Review: "sex & drugs & rock & roll," but the same old biopic story.

Reviewed at the 2010 Tribeca Film Festival. Looking like Uncle Fester from "The Addams Family" on a steady diet of NutriSystem and Rogaine than the man he's actually playing, Andy Serkis seems to be having a blast as '70s British music icon Ian Dury in the biopic "sex & drugs & rock & roll." If only the words I want to use to describe his performance -- charismatic, compelling -- also applied to the movie around him. Though Dury was an atypical rock star in...

Review: "Beware the Gonzo," not your typical teen comedy.

Reviewed at the 2010 Tribeca Film Festival. There seems to be no end to interesting tales from high school. Take for instance, Bryan Goluboff, who, while attending Bellmore Kennedy off the shore of Long Island, started up an alternative to his high school newspaper when he was fed up with the leadership and was fired. With the gusto of your average New Yorker, Goluboff explained to the crowd gathered for his directorial debut: "First, I was righteous, then I was savage... and possibly psychotic...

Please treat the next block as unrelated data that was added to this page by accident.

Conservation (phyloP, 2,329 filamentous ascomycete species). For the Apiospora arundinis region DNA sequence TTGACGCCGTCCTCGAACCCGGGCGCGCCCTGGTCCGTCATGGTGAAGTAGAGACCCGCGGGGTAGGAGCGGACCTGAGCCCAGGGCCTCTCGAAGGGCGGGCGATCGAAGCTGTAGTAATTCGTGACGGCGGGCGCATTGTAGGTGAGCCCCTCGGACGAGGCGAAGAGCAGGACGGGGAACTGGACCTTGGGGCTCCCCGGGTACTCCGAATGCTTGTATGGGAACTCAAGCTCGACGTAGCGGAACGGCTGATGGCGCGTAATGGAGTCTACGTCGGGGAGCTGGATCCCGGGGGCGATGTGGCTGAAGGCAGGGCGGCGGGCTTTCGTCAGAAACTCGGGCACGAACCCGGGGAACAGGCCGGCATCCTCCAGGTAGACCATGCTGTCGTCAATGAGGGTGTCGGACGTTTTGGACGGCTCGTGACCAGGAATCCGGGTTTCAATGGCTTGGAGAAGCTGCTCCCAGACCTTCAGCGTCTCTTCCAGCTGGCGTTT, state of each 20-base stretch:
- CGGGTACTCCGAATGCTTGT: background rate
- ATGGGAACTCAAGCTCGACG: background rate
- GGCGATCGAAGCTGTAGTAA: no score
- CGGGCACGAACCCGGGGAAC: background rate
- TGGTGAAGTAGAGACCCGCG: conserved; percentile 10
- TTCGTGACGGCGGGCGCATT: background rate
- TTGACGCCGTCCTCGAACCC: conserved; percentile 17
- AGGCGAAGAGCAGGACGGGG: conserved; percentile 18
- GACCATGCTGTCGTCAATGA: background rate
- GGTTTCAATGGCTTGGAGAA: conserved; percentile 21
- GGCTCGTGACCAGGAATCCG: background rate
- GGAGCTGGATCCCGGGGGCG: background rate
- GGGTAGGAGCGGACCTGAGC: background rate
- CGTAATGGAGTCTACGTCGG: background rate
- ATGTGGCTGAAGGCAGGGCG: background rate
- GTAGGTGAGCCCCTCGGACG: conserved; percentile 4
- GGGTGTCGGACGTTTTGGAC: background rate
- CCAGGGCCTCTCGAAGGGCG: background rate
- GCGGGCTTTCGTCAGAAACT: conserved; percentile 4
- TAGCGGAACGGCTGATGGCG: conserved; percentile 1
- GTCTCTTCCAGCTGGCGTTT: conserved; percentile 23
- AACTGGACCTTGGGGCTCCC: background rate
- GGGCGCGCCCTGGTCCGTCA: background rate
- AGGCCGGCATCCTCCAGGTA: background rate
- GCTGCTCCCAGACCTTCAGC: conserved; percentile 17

Review: "My Brothers," quirky (Irish) family road trip.

Reviewed at the 2010 Tribeca Film Festival. "My Brothers" is the directorial debut of Paul Fraser, who's co-written several of Shane Meadows' films, from "TwentyFourSeven" to "Somers Town." Watching it, I felt a renew appreciation for Meadows' dexterity with material that flirts with but generally (and magically) avoids taxing sentimentality. "My Brothers," alas, has no such miraculous delicacy, and takes regular dips into bathos -- its premise...
More Posts Next page »